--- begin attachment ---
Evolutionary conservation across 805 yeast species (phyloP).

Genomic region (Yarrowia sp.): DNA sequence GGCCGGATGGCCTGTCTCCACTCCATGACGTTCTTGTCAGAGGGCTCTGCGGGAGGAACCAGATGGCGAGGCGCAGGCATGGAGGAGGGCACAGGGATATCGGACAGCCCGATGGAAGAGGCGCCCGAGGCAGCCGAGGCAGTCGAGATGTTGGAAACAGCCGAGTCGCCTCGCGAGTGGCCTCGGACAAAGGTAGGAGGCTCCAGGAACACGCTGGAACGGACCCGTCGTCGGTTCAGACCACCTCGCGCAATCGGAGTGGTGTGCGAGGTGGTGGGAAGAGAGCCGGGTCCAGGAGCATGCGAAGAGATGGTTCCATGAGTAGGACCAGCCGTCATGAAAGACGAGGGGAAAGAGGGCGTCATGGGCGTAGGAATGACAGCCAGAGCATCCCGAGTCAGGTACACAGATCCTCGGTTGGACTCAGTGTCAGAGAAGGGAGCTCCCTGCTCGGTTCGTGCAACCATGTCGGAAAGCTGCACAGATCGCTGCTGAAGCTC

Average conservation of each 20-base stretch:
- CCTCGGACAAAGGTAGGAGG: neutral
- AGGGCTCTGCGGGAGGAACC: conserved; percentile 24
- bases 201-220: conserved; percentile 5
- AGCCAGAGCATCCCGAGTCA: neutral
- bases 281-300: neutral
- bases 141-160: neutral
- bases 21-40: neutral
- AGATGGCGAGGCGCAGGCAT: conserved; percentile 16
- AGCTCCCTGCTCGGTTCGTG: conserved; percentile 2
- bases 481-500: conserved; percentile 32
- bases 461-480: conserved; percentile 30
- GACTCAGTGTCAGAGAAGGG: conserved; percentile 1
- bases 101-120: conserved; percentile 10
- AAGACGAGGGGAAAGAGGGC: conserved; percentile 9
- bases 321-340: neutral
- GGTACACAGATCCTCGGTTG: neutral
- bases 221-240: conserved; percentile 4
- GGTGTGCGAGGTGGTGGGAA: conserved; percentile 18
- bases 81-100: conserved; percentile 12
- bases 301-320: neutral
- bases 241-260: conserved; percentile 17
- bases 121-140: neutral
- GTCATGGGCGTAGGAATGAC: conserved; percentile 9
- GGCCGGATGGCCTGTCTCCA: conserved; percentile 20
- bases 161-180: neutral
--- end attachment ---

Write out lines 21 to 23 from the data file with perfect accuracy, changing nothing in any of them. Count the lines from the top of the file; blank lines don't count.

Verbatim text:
- GGTGTGCGAGGTGGTGGGAA: conserved; percentile 18
- bases 81-100: conserved; percentile 12
- bases 301-320: neutral